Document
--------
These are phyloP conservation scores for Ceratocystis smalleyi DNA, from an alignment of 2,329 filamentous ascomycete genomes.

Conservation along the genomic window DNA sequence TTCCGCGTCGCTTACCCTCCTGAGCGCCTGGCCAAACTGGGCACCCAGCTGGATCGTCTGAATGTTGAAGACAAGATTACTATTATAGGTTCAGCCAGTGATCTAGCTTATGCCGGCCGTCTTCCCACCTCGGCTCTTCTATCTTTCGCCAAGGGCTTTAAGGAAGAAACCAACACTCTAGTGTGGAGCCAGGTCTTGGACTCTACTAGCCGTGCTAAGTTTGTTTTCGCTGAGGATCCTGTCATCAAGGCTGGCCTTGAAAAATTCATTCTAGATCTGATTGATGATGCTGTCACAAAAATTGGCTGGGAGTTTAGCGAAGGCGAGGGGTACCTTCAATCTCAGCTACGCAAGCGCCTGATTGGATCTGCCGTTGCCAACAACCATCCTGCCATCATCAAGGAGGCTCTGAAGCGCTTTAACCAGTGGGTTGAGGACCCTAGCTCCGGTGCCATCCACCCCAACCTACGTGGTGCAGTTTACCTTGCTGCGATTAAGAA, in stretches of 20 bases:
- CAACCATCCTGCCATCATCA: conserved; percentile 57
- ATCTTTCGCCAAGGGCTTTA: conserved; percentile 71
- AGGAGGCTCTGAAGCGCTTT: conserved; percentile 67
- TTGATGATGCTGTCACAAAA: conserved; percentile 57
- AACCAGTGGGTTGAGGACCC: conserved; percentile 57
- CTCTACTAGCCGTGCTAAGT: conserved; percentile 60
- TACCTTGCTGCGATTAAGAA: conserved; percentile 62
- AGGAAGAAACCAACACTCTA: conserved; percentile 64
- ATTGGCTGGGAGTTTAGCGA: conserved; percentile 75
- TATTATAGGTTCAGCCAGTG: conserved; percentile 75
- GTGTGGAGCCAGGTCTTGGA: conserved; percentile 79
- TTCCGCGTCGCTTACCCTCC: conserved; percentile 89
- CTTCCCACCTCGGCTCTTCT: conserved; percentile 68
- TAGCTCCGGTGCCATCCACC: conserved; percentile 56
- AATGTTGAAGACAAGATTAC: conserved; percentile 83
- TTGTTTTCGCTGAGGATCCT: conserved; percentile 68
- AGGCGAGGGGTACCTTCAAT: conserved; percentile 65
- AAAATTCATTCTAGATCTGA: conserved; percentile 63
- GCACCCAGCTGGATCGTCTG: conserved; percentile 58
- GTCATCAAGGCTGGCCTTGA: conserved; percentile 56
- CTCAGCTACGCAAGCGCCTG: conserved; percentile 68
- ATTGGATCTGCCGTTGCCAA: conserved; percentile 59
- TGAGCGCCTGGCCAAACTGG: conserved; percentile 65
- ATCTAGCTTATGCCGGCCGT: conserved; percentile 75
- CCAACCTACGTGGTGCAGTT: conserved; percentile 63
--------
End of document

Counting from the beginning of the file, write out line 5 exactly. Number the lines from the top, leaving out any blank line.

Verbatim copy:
- AGGAGGCTCTGAAGCGCTTT: conserved; percentile 67